It is fitting that Bishop Gumbleton bring the Pax Christi campaign of “Deterrence to Love” to Omaha, the home of the Strategic Air Command Headquarters (S.A.C.) S.A.C. is the command center for all our land and air based strategic nuclear weapons systems. A1so stationed at S.AC is the ‘Joint Strategic Targeting Planning Staff’. This targeting staff is responsible for choosing the targets for all U.S. nuclear weapons. Their targeting strategies are taken from the ‘Single Integrated Operational Plan’ (SIOP). This document outlines all possible U.S. nuclear war plans. Since the late 70’s the U.S. has been moving from a policy of deterrence to a policy of fighting and prevailing in a nuclear war. The Reagan years have bought on line the nuclear hardware necessary to carry out strategies and policies that can initiate or sustain a protracted nuclear war with the stated goal of winning. More dangerous than the weapons themselves, the work of the Joint Strategic Targeting Planning Staff represents the faulty thinking behind the Arms Race.
Declaring our nuclear deterrence policies immoral goes to the heart of the nuclear arms race dilemma. Declaring nuclear deterrence immoral demands our rethinking of war in an entirely new way, the “moral turnabout” that Pope John Paul II has called for in our nuclear dei1berations. Acceptance of deterrence has for too long served as the moral loophole that has allowed the Arms Race to go unabated. Every day at the Joint Strategic Targeting Planning Staff office human beings, none I ‘m sure who are Catholic, are plotting and updating nuclear war scenarios in direct violation of the Church’s moral teachings on nuclear weapons.
It is particularly heartening that Bishop Gumbleton is not only bringing his campaign on deterrence to Omaha in word but in deed. Also Bishop Gumbleton will be giving a lecture at Creighton University at 7: 30 P.M .on Monday, May 8th. The following day after presiding at an open Eucharistic Liturgy at Our Lady of Guadalupe Church in Omaha at 10:00 A.M., the Bishop and others wi1l car caravan to Bellevue, Nebraska and witness and support a line crossing at SAC’s gate. It is not enough to say SAC’s mission is immoral. People wi11 need to act out their belief as well.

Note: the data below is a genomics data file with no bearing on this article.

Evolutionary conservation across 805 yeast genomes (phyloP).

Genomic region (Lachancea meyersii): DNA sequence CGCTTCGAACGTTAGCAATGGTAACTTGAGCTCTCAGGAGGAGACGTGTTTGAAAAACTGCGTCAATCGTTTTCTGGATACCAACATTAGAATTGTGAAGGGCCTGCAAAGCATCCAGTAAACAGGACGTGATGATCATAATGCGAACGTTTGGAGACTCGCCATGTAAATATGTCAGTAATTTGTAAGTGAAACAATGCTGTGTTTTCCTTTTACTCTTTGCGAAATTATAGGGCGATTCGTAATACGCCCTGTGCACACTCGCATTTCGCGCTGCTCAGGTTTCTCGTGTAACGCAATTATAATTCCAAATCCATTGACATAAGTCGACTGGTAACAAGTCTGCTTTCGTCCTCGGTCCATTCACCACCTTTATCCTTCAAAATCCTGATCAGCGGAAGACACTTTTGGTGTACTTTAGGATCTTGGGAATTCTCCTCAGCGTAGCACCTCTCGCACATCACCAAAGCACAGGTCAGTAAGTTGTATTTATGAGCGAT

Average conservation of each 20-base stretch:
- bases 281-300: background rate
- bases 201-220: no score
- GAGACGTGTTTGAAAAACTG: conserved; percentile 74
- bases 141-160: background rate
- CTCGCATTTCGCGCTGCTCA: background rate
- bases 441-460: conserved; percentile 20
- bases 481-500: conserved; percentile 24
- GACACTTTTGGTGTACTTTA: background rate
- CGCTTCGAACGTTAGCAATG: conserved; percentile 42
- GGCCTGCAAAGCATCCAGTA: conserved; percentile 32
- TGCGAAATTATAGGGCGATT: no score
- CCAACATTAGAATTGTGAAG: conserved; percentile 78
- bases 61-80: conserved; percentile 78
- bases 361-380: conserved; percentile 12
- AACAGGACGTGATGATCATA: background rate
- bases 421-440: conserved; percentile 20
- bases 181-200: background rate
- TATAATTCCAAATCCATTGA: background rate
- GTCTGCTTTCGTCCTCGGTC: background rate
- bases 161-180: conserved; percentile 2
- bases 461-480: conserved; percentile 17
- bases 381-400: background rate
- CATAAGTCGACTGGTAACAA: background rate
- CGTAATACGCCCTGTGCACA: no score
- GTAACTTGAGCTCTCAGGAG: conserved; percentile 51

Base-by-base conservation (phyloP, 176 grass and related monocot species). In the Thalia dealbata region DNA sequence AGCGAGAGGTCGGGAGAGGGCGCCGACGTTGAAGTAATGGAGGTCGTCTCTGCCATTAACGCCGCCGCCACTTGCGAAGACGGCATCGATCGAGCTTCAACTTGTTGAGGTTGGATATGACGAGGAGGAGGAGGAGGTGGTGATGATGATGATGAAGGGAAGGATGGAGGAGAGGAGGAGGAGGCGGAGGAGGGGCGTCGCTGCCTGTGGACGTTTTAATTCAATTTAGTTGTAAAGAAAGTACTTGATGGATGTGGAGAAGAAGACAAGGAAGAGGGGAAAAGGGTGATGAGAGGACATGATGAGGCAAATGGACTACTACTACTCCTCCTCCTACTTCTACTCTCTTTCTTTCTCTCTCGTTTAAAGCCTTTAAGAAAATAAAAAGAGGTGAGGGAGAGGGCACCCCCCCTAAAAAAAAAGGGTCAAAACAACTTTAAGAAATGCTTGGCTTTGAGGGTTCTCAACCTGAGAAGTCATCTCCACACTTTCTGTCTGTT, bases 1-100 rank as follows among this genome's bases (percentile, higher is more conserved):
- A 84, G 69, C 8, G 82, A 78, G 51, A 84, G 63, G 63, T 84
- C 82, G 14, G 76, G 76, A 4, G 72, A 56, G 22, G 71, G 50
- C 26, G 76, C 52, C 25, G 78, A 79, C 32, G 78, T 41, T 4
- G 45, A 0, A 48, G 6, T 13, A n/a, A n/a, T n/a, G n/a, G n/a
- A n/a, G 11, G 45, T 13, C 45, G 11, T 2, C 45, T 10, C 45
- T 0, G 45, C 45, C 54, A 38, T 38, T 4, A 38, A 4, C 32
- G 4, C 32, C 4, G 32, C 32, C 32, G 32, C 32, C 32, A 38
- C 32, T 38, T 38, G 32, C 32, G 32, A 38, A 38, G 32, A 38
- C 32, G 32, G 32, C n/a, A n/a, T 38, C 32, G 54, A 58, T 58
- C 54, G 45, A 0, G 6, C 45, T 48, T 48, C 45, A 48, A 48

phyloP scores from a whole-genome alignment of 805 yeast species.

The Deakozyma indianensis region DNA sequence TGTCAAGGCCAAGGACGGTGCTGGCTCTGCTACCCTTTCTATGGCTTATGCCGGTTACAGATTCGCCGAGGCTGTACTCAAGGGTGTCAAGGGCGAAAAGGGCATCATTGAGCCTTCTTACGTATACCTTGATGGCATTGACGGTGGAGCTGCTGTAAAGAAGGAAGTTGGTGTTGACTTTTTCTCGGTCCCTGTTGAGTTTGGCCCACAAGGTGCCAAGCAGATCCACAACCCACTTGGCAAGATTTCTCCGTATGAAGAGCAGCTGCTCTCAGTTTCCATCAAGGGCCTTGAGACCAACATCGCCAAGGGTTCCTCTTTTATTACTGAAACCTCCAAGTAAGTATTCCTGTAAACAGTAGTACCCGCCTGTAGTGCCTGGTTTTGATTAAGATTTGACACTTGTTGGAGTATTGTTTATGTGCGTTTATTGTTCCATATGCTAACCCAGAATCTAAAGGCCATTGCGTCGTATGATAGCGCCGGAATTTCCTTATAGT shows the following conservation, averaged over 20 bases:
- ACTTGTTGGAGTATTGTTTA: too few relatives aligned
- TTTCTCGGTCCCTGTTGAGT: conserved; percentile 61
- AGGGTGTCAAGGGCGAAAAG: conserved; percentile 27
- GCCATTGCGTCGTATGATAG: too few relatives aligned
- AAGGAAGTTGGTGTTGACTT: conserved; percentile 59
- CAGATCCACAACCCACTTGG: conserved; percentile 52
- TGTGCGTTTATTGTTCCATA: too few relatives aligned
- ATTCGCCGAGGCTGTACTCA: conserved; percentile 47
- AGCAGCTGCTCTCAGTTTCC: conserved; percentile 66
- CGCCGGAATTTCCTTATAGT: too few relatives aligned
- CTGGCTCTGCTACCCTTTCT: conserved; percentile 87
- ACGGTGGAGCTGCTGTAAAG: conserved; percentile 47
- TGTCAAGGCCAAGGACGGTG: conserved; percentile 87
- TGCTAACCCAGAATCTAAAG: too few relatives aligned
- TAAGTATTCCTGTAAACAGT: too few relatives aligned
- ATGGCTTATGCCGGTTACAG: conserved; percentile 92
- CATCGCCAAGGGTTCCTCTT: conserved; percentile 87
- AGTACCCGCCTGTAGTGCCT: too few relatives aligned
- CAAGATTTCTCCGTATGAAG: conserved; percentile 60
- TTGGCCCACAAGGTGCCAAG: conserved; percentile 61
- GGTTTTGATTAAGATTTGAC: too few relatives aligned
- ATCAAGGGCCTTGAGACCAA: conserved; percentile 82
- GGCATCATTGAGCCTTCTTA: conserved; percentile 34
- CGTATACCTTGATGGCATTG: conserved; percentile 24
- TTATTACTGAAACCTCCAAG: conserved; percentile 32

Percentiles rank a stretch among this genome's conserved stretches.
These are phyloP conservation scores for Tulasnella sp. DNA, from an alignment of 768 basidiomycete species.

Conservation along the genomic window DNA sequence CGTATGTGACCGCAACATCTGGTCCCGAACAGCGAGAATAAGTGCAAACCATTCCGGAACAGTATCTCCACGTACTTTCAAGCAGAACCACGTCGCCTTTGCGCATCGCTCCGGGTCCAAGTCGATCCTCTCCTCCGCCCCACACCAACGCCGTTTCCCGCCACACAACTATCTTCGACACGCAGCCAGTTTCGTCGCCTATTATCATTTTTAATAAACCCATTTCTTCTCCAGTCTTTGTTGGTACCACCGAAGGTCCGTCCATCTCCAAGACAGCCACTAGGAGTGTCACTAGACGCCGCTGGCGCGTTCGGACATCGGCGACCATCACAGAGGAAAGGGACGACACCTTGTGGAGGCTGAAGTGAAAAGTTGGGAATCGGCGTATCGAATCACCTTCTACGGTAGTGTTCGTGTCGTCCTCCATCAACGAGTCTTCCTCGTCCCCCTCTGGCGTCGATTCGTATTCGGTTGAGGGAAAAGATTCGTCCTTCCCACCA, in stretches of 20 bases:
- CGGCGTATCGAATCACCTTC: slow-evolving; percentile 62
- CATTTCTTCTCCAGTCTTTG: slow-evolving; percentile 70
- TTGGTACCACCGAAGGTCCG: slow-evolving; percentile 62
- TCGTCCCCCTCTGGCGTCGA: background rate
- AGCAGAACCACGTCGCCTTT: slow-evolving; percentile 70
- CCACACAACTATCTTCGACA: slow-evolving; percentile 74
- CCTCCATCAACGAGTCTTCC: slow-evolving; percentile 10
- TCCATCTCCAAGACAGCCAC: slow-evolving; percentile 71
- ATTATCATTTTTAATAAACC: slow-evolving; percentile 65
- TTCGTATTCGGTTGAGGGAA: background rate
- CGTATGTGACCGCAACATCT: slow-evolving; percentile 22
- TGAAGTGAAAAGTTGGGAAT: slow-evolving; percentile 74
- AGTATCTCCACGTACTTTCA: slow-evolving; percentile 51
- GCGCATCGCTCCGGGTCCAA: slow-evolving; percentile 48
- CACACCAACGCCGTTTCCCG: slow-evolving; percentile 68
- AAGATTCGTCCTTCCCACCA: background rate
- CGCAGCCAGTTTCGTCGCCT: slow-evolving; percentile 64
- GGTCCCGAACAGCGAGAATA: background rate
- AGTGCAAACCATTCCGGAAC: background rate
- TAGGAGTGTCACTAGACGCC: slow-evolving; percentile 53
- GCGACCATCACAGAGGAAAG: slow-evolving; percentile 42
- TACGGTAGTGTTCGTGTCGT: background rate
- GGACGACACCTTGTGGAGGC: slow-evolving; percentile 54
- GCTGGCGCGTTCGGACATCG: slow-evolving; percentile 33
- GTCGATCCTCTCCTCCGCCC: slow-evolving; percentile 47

I am reminded of the words of Bishop Dingman following the first Faith and Resistance Retreat, which he hosted in Glenwood, Iowa, February 1985. Six hundred people attended the three-day retreat that ended with 226 of them ‘crossing the line’ at SAC. Bishop Dingman wrote, “l am beginning to understand that in order to defend ourselves nonviolently we must begin by disarming ourselves nonviolently…Through a discipline of nonviolent direct action we can develop whole new ways of thinking and action that will one day help us break free of our dependency on deterrence.”
We are not going to think our way out of the arms race. We are not going to educate our way out of the arms race. We are going to act our way out of this nuclear peril with a nonviolent activism at personal risk and sacrifice, knowing minds will change only after hearts are touched. What is needed is a path to conversion. Those crossing the line at SAC on May 9th will be showing us a path, a way out of our nuclear bondage.
I urge all to consider coming to listen to Bishop Gumbleton on May 8th at Creighton and joining us at the gate at SAC on May 9th.
FRANK’S ROLE IN MAY: I do not plan on crossing the 1ine at SAC in May. I will be doing much of the organizing for this event. Plus I will get to introduce Bishop Gumbelton at Creighton on May 8th.